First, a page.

How To Pick Winning Startups in Crowded Tech Fields? Specialize, VC Says

In 2013, veteran investor and former executive Matt Holleran quietly opened a specialized kind of venture firm that he suspects will become more common.

Cloud Apps Capital Partners focuses on a single market—Web-based software applications for businesses. It aims to fill an early-stage startup funding niche that Holleran believes is not well-served by the general venture capital ecosystem.

Holleran’s idea is that startups—especially in well-established technology areas like business applications that run online—need guidance from investment firms very deeply rooted in the markets they’re trying to crack. That expert’s roadmap is increasingly important as a tech sector becomes more saturated, leaving fewer open areas for younger contenders, he says.

“We have the strategic framework,” Holleran says of his San Francisco-based firm. “We’ve identified the important business problems that should be solved.” That perspective also includes the problems that have already been well solved, he says—knowledge that can save startups time and money trying to grab market share from entrenched competitors.

Holleran and Cloud Apps Capital venture partner Judy Loehr, a fellow veteran, have been operating somewhat behind the scenes until now. This week, the firm made a more public launch, announcing it has raised an oversubscribed first fund of $53.7 million, largely from institutional investors. The fund will probably invest in a total of 10 to 15 young companies, Holleran says.

Cloud Apps Capital has already invested in seven startups, including Pleasanton, CA-based ServiceMax. That Bay Area company’s software manages the work of field technicians, the millions of workers who install and maintain machines and equipment at businesses and in homes worldwide.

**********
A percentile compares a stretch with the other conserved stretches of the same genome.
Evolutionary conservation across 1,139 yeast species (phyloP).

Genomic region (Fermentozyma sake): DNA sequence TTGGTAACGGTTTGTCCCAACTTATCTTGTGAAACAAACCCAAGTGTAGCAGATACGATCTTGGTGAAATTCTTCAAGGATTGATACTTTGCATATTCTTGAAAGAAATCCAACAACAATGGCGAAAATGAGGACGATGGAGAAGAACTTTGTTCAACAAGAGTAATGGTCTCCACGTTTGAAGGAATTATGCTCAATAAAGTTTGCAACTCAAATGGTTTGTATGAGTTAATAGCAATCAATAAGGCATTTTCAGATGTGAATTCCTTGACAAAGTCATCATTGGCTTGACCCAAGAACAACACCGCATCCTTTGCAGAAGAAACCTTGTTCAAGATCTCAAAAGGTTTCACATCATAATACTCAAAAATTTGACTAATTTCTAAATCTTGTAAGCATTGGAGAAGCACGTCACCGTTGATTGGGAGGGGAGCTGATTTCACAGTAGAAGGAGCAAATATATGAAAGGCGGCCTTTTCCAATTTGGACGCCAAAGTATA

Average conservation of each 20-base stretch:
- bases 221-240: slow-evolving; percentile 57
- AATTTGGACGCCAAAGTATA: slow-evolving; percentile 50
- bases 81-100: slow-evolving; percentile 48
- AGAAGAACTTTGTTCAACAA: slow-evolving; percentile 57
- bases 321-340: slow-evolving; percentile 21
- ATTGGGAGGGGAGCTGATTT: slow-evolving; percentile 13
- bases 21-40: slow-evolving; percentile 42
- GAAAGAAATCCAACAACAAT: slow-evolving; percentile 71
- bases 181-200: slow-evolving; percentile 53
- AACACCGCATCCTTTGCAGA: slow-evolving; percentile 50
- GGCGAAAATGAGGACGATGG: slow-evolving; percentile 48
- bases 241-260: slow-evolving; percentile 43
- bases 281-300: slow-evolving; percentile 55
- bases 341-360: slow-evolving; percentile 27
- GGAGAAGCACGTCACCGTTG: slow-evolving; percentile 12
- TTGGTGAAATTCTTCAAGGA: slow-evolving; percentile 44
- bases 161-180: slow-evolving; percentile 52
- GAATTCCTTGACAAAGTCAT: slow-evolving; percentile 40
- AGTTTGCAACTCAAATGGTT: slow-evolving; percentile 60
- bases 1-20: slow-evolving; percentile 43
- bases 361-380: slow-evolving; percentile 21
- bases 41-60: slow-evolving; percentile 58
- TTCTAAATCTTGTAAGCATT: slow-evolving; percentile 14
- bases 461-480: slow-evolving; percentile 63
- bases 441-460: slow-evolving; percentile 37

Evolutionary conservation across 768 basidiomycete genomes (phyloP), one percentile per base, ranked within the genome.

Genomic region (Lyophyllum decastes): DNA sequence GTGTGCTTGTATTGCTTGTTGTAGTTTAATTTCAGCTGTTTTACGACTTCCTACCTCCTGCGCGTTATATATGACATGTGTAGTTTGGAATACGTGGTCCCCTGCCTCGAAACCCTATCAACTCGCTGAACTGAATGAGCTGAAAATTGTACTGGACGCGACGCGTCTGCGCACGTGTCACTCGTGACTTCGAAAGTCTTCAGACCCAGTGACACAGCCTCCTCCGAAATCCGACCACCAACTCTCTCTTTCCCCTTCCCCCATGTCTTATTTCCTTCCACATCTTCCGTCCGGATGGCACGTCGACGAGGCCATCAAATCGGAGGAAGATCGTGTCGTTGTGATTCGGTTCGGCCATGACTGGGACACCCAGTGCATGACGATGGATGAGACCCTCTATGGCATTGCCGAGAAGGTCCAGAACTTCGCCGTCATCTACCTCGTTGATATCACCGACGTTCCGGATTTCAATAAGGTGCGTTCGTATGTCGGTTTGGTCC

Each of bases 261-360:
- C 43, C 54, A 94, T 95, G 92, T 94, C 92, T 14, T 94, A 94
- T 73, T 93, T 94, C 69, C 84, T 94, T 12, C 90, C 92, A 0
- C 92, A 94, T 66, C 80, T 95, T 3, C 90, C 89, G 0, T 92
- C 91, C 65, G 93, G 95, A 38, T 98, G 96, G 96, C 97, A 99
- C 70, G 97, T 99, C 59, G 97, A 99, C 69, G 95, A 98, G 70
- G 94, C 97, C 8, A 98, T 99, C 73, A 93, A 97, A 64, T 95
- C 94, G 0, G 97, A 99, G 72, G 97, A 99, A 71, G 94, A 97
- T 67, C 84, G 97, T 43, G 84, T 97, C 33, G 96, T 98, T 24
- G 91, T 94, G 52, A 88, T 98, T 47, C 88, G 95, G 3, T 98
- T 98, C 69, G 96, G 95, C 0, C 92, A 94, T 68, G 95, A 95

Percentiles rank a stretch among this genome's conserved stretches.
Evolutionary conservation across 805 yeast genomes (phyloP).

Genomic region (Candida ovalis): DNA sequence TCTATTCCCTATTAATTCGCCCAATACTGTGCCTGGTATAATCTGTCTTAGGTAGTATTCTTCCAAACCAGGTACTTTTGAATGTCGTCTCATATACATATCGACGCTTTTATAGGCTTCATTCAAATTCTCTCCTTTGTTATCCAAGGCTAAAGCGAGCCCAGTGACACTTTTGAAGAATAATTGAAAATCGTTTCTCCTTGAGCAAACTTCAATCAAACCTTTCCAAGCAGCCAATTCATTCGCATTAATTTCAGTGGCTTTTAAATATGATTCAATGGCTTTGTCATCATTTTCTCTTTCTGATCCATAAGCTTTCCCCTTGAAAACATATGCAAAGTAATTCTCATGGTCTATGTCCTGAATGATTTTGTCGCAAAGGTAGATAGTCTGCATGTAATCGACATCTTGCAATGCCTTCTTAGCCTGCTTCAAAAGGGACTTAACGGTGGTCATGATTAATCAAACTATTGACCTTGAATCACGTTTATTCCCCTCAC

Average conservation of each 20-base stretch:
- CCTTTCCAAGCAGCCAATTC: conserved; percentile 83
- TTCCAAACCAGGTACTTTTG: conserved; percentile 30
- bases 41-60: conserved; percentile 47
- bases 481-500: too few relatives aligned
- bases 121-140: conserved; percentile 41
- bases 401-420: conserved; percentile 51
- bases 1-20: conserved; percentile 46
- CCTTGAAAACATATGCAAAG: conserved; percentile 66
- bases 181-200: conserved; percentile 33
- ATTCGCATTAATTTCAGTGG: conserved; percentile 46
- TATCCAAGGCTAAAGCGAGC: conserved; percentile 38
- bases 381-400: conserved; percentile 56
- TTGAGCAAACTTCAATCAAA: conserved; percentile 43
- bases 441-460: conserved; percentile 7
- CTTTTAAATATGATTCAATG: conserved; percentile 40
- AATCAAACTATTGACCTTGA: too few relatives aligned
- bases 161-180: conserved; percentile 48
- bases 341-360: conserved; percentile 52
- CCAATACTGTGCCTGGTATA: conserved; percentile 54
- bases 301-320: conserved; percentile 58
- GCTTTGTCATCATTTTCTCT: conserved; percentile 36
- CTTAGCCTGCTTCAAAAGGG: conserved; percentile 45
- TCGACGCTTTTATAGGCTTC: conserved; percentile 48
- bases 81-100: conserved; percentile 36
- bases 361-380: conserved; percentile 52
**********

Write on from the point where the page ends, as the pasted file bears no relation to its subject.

Holleran says he expects to see more market-focused venture groups such as Cloud Apps Capital arise, as tech sectors become more crowded with successful heavyweights while a host of newbies try to nudge their way in.

He says startups need support from investors who understand the complex landscape of a well-developed field, where new entries must try to distinguish themselves from the pack—sometimes by creating variants on the original technology, sometimes by serving niche groups of customers, sometimes just with a superior marketing strategy.

“You need to have the context to make the good decisions,” Holleran says.

There’s an interesting symmetry in the idea that the increasing differentiation among startups in maturing fields may be mirrored by an increasing specialization among the investor firms that serve them.

Holleran says the landscape has changed significantly since the late 1990s for developers of Web-based business software that is sold as a subscription rather than as a program installed and operated on a company’s own computers.

Back in the 1990s, pioneers in the field such as and NetSuite had to start from scratch, building all the software, databases, and network elements to support an online computing environment, Holleran says. Those expensive launches also included investments in sales staff who had to introduce prospective customers to a new term: “the cloud.”